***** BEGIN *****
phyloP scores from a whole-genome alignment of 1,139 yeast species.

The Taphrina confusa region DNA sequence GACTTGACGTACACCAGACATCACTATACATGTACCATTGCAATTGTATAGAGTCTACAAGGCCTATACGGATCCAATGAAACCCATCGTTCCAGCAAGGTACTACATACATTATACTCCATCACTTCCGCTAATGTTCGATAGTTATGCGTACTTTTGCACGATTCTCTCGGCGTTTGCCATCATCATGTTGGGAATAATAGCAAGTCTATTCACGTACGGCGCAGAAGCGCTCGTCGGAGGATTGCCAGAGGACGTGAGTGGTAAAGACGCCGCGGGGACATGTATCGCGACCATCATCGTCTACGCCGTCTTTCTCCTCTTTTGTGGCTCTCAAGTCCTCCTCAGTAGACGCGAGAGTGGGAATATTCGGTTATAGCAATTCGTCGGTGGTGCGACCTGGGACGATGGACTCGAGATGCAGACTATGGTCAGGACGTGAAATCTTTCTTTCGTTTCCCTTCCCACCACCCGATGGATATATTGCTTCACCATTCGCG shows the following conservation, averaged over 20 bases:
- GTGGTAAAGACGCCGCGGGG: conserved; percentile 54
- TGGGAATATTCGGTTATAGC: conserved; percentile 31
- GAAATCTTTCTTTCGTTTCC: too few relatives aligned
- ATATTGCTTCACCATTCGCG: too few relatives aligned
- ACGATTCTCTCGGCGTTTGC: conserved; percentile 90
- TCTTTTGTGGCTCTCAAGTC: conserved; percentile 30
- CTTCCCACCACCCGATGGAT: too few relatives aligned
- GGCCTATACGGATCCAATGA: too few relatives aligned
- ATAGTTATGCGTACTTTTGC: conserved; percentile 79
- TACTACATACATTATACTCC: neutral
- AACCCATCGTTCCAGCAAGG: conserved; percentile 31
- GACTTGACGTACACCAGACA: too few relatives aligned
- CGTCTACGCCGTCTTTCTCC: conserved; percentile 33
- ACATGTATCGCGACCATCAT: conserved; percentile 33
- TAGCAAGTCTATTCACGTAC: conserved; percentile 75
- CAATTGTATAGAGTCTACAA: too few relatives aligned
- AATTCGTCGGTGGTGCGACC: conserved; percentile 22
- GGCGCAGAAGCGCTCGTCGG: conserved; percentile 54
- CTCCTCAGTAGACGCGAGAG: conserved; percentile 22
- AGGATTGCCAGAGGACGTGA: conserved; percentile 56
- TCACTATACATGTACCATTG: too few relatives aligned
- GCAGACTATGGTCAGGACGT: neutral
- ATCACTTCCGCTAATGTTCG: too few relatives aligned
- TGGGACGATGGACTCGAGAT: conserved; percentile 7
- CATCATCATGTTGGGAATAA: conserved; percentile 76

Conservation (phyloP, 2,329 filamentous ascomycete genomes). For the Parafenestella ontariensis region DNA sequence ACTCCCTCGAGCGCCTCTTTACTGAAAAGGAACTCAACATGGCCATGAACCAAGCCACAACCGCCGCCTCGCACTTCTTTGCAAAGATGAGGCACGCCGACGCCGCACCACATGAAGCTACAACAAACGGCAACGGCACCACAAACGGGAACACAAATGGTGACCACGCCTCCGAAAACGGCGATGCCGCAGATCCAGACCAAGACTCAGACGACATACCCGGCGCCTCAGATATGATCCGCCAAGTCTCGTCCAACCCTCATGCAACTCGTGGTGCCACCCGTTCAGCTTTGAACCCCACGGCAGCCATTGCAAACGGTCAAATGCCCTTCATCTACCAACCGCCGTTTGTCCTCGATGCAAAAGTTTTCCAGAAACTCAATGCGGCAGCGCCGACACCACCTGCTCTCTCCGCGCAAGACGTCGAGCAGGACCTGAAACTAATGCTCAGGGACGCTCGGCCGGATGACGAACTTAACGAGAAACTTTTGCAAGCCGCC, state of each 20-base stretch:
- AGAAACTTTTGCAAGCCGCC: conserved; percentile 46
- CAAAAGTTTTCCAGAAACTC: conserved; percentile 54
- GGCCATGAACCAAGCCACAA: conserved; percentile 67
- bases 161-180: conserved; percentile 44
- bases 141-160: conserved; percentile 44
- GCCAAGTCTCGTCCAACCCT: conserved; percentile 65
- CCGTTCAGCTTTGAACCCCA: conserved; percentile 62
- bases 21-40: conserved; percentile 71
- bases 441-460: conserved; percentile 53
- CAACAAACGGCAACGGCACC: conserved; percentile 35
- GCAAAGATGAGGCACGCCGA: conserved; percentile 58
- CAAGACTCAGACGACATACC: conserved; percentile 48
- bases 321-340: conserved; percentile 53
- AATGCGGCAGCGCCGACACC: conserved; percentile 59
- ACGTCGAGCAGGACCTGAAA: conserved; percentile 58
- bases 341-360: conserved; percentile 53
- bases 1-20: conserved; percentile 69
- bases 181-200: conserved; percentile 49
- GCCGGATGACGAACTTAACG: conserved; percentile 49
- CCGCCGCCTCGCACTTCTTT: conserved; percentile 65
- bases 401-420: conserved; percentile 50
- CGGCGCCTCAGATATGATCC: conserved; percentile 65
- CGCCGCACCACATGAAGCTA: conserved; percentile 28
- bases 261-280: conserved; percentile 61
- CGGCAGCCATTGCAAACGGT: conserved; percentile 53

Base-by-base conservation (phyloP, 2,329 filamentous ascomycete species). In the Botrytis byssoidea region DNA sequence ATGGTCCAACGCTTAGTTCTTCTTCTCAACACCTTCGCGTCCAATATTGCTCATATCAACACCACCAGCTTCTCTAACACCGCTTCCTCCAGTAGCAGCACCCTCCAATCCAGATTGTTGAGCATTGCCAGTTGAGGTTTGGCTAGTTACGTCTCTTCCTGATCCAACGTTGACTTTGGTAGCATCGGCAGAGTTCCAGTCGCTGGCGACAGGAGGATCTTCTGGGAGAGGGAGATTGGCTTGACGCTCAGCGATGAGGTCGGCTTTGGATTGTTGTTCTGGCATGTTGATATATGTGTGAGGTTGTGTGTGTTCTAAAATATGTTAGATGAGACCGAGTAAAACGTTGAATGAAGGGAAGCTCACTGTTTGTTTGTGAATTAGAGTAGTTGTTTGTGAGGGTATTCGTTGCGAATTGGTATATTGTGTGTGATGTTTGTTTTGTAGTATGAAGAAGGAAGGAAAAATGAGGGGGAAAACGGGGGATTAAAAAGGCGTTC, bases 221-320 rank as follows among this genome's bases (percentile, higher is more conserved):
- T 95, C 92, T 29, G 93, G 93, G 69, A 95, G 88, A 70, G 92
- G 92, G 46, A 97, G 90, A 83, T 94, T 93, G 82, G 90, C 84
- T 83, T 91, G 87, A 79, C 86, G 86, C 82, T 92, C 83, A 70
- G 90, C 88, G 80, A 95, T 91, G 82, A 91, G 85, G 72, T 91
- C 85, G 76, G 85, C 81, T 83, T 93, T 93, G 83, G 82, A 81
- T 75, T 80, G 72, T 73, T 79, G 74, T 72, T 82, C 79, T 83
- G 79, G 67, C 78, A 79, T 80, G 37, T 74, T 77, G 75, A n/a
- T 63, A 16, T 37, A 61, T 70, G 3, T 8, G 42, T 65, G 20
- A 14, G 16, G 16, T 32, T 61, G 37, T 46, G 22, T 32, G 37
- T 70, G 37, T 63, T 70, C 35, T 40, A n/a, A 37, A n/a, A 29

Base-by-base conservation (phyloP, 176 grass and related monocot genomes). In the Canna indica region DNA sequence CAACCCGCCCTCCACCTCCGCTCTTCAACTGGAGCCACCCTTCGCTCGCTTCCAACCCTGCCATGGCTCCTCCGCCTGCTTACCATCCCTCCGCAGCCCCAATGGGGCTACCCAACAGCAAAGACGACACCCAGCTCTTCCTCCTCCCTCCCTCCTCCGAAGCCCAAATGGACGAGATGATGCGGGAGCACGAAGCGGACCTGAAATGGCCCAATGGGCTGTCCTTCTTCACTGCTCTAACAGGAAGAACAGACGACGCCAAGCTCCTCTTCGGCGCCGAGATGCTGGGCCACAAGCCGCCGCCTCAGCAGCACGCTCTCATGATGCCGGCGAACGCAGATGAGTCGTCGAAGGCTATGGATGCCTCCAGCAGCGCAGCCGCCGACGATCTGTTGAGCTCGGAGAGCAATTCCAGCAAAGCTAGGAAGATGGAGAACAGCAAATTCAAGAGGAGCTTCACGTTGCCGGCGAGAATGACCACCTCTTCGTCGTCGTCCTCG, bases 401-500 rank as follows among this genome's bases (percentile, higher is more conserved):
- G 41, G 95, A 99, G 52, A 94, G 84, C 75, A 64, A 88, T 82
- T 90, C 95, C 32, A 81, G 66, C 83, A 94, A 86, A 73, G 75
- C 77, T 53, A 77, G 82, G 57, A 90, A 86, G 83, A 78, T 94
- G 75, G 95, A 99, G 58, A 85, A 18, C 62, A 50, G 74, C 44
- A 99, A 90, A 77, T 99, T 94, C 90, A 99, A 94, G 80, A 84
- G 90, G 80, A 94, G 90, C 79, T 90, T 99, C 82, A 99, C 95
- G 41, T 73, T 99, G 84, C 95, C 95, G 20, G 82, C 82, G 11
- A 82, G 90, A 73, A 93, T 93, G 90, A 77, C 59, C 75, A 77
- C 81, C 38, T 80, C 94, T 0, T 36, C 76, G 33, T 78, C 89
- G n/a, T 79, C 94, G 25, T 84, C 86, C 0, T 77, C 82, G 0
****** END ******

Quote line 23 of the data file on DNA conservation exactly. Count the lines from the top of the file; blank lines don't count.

- TCACTATACATGTACCATTG: too few relatives aligned